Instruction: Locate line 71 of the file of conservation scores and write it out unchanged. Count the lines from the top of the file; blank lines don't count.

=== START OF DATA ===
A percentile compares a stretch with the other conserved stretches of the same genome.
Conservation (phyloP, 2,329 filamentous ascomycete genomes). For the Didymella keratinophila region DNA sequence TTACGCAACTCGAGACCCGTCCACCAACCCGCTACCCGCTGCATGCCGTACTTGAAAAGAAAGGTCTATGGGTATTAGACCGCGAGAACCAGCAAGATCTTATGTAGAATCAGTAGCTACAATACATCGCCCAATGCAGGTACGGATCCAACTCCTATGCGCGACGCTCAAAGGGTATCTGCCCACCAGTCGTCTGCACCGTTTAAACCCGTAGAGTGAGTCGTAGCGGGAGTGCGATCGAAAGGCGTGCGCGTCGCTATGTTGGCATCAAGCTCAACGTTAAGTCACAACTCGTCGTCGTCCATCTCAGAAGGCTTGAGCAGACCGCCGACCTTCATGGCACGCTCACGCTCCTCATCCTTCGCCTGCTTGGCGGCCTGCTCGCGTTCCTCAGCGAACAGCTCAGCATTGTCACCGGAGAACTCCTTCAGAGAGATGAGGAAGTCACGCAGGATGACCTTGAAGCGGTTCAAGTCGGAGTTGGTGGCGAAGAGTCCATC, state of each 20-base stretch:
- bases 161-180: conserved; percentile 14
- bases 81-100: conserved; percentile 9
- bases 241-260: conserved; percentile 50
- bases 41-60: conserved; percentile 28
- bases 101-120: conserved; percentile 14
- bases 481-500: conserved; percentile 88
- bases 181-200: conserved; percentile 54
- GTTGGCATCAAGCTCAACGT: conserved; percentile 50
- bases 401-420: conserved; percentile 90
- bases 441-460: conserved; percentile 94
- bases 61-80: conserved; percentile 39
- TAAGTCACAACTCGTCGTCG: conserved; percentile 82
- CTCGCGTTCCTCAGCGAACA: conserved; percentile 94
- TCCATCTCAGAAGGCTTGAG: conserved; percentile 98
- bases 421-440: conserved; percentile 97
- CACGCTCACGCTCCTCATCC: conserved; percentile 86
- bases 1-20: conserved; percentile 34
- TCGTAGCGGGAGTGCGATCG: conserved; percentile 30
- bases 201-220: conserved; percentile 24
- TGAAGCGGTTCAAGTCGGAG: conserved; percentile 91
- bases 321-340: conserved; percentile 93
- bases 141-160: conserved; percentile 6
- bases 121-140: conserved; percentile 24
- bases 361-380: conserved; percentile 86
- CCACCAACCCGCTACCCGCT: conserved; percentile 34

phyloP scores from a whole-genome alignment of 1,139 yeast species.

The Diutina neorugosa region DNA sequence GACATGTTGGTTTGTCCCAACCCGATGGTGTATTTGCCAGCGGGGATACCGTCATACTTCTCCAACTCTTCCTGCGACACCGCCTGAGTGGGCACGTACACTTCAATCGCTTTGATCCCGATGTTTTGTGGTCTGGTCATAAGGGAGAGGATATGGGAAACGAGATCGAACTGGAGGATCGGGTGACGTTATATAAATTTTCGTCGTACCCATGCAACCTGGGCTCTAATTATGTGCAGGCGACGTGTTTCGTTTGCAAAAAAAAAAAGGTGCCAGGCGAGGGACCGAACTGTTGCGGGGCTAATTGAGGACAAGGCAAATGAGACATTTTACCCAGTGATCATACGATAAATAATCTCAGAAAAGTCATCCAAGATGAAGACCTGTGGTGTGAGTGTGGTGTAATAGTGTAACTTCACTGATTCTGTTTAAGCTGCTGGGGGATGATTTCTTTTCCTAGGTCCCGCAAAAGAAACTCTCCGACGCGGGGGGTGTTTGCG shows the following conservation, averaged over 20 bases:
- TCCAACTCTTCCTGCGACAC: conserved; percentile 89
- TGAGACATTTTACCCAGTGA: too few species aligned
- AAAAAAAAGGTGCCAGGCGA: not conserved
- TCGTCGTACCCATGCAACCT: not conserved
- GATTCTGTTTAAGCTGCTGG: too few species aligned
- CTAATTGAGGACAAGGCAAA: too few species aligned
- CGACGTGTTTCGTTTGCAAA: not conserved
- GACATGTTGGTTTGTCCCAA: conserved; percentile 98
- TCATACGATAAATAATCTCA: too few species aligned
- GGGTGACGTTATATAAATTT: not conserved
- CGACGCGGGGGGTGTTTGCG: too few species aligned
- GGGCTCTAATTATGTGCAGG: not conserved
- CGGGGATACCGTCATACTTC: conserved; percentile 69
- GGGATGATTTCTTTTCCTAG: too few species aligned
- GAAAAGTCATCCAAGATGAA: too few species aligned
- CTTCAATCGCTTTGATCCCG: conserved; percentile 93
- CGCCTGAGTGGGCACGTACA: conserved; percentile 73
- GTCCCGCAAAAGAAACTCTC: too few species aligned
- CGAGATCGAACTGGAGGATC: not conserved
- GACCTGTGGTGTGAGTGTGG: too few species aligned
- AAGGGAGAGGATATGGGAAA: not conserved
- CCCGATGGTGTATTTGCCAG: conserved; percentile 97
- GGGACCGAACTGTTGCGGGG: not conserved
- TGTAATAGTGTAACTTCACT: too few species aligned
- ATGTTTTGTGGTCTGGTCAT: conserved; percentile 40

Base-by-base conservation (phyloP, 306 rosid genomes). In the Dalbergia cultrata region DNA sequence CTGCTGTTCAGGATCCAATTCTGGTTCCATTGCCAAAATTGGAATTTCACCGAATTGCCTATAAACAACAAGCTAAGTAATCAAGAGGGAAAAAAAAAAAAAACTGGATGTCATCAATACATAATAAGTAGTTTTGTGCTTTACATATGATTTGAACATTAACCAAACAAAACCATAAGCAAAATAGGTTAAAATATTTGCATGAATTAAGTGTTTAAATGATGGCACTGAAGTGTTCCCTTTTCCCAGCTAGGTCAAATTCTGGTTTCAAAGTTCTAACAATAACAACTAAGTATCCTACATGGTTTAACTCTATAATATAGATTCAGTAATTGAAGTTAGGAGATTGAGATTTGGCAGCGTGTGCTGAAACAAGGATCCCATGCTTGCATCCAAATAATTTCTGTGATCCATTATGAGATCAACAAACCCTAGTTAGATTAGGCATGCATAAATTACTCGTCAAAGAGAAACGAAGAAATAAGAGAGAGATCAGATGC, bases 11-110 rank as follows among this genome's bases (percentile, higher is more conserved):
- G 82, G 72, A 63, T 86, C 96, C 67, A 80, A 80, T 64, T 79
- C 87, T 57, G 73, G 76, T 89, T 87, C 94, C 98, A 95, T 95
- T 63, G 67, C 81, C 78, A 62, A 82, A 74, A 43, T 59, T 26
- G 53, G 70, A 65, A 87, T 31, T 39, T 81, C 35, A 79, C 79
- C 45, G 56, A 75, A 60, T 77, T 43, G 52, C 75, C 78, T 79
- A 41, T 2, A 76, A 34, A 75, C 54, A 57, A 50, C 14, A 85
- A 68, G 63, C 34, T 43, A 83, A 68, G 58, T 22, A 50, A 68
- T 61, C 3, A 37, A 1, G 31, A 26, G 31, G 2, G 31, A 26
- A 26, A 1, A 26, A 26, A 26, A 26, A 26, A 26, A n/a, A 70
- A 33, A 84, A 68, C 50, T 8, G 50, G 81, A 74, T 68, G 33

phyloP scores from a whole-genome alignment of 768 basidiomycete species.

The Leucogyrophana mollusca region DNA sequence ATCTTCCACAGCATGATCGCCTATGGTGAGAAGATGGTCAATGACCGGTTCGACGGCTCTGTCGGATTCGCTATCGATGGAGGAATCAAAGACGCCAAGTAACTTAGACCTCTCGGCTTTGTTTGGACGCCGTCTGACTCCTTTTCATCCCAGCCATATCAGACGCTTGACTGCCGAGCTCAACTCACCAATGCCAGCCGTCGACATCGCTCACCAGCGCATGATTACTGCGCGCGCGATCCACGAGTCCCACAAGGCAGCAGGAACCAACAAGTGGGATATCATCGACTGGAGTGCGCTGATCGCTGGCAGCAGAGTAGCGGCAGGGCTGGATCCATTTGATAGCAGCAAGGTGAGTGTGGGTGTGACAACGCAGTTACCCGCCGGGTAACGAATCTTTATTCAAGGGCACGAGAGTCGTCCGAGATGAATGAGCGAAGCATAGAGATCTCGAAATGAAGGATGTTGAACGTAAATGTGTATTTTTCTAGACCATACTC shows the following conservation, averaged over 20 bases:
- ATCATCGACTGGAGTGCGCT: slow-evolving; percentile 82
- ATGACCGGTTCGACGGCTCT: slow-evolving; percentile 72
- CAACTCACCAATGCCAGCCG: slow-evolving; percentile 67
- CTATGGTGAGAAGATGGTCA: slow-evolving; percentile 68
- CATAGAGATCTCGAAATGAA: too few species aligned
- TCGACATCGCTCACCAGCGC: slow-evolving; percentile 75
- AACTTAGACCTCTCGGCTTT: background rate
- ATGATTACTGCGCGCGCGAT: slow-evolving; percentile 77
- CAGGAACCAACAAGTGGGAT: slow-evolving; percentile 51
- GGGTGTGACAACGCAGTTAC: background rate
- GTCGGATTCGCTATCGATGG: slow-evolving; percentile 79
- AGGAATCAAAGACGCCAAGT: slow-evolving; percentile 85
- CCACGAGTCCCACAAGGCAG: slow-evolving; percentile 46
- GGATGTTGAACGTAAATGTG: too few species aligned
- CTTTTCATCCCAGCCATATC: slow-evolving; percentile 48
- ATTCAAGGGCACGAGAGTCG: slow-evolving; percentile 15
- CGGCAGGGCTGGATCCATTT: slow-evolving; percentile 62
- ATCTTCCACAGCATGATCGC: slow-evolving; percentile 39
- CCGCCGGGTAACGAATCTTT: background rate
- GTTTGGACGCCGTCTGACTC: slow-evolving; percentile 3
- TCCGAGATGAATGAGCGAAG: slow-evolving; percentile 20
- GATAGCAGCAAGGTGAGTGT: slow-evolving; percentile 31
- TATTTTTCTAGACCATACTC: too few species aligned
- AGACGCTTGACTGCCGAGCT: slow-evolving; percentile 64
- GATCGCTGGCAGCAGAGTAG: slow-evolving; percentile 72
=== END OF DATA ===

- CTATGGTGAGAAGATGGTCA: slow-evolving; percentile 68